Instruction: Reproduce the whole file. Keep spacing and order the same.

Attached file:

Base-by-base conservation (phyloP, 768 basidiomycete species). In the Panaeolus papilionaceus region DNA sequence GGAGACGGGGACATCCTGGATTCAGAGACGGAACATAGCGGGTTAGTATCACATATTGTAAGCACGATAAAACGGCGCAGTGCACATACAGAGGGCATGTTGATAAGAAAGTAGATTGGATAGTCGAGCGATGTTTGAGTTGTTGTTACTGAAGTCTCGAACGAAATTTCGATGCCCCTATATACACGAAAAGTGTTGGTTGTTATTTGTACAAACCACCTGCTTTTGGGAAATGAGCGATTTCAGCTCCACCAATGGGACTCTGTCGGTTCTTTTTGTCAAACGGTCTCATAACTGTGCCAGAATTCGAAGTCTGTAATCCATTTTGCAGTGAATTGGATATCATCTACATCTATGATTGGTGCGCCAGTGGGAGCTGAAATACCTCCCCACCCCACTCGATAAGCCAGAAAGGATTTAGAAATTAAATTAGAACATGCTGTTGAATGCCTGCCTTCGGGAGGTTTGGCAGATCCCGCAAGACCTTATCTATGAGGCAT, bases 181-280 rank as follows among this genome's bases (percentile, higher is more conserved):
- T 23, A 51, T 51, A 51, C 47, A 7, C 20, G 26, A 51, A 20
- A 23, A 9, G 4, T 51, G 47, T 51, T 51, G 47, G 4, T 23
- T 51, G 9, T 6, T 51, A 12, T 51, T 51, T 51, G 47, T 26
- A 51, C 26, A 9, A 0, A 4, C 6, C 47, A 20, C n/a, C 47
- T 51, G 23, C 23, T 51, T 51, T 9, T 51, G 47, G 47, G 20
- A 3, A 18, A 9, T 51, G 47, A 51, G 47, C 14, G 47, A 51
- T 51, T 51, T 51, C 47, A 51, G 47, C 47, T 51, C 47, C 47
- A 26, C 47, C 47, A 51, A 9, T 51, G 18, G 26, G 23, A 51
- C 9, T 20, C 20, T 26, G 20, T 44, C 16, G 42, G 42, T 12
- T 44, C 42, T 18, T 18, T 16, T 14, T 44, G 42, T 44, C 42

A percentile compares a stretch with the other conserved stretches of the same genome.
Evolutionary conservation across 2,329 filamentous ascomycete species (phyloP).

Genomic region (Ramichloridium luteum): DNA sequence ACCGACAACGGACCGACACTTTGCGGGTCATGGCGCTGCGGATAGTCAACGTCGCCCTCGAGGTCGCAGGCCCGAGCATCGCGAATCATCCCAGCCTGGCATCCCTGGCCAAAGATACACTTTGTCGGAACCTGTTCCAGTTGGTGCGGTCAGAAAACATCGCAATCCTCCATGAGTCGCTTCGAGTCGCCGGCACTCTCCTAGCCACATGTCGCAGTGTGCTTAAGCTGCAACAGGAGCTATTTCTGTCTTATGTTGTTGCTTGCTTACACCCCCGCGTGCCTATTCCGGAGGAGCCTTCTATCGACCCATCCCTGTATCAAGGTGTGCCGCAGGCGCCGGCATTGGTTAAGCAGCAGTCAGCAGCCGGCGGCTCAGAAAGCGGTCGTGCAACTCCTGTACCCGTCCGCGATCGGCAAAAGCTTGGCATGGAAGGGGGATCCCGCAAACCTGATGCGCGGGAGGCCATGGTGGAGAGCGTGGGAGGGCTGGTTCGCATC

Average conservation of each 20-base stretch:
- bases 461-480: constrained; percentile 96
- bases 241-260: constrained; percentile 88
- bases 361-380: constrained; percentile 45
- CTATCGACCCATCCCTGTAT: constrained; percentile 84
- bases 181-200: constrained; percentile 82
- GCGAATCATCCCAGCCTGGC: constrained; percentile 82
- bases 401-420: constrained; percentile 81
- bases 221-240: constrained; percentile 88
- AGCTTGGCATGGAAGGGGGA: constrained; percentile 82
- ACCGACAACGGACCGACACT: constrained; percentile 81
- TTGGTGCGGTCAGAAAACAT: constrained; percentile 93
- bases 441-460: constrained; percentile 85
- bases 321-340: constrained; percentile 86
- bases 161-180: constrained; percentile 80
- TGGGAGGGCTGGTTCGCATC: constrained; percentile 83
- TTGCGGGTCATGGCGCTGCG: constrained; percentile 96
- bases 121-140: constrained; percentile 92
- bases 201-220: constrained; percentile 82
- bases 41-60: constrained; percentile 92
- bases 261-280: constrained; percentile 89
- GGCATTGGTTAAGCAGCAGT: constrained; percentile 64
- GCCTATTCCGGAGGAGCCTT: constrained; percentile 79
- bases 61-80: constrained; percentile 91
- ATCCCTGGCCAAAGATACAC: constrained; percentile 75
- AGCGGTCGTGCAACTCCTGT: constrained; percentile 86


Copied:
Base-by-base conservation (phyloP, 768 basidiomycete species). In the Panaeolus papilionaceus region DNA sequence GGAGACGGGGACATCCTGGATTCAGAGACGGAACATAGCGGGTTAGTATCACATATTGTAAGCACGATAAAACGGCGCAGTGCACATACAGAGGGCATGTTGATAAGAAAGTAGATTGGATAGTCGAGCGATGTTTGAGTTGTTGTTACTGAAGTCTCGAACGAAATTTCGATGCCCCTATATACACGAAAAGTGTTGGTTGTTATTTGTACAAACCACCTGCTTTTGGGAAATGAGCGATTTCAGCTCCACCAATGGGACTCTGTCGGTTCTTTTTGTCAAACGGTCTCATAACTGTGCCAGAATTCGAAGTCTGTAATCCATTTTGCAGTGAATTGGATATCATCTACATCTATGATTGGTGCGCCAGTGGGAGCTGAAATACCTCCCCACCCCACTCGATAAGCCAGAAAGGATTTAGAAATTAAATTAGAACATGCTGTTGAATGCCTGCCTTCGGGAGGTTTGGCAGATCCCGCAAGACCTTATCTATGAGGCAT, bases 181-280 rank as follows among this genome's bases (percentile, higher is more conserved):
- T 23, A 51, T 51, A 51, C 47, A 7, C 20, G 26, A 51, A 20
- A 23, A 9, G 4, T 51, G 47, T 51, T 51, G 47, G 4, T 23
- T 51, G 9, T 6, T 51, A 12, T 51, T 51, T 51, G 47, T 26
- A 51, C 26, A 9, A 0, A 4, C 6, C 47, A 20, C n/a, C 47
- T 51, G 23, C 23, T 51, T 51, T 9, T 51, G 47, G 47, G 20
- A 3, A 18, A 9, T 51, G 47, A 51, G 47, C 14, G 47, A 51
- T 51, T 51, T 51, C 47, A 51, G 47, C 47, T 51, C 47, C 47
- A 26, C 47, C 47, A 51, A 9, T 51, G 18, G 26, G 23, A 51
- C 9, T 20, C 20, T 26, G 20, T 44, C 16, G 42, G 42, T 12
- T 44, C 42, T 18, T 18, T 16, T 14, T 44, G 42, T 44, C 42

A percentile compares a stretch with the other conserved stretches of the same genome.
Evolutionary conservation across 2,329 filamentous ascomycete species (phyloP).

Genomic region (Ramichloridium luteum): DNA sequence ACCGACAACGGACCGACACTTTGCGGGTCATGGCGCTGCGGATAGTCAACGTCGCCCTCGAGGTCGCAGGCCCGAGCATCGCGAATCATCCCAGCCTGGCATCCCTGGCCAAAGATACACTTTGTCGGAACCTGTTCCAGTTGGTGCGGTCAGAAAACATCGCAATCCTCCATGAGTCGCTTCGAGTCGCCGGCACTCTCCTAGCCACATGTCGCAGTGTGCTTAAGCTGCAACAGGAGCTATTTCTGTCTTATGTTGTTGCTTGCTTACACCCCCGCGTGCCTATTCCGGAGGAGCCTTCTATCGACCCATCCCTGTATCAAGGTGTGCCGCAGGCGCCGGCATTGGTTAAGCAGCAGTCAGCAGCCGGCGGCTCAGAAAGCGGTCGTGCAACTCCTGTACCCGTCCGCGATCGGCAAAAGCTTGGCATGGAAGGGGGATCCCGCAAACCTGATGCGCGGGAGGCCATGGTGGAGAGCGTGGGAGGGCTGGTTCGCATC

Average conservation of each 20-base stretch:
- bases 461-480: constrained; percentile 96
- bases 241-260: constrained; percentile 88
- bases 361-380: constrained; percentile 45
- CTATCGACCCATCCCTGTAT: constrained; percentile 84
- bases 181-200: constrained; percentile 82
- GCGAATCATCCCAGCCTGGC: constrained; percentile 82
- bases 401-420: constrained; percentile 81
- bases 221-240: constrained; percentile 88
- AGCTTGGCATGGAAGGGGGA: constrained; percentile 82
- ACCGACAACGGACCGACACT: constrained; percentile 81
- TTGGTGCGGTCAGAAAACAT: constrained; percentile 93
- bases 441-460: constrained; percentile 85
- bases 321-340: constrained; percentile 86
- bases 161-180: constrained; percentile 80
- TGGGAGGGCTGGTTCGCATC: constrained; percentile 83
- TTGCGGGTCATGGCGCTGCG: constrained; percentile 96
- bases 121-140: constrained; percentile 92
- bases 201-220: constrained; percentile 82
- bases 41-60: constrained; percentile 92
- bases 261-280: constrained; percentile 89
- GGCATTGGTTAAGCAGCAGT: constrained; percentile 64
- GCCTATTCCGGAGGAGCCTT: constrained; percentile 79
- bases 61-80: constrained; percentile 91
- ATCCCTGGCCAAAGATACAC: constrained; percentile 75
- AGCGGTCGTGCAACTCCTGT: constrained; percentile 86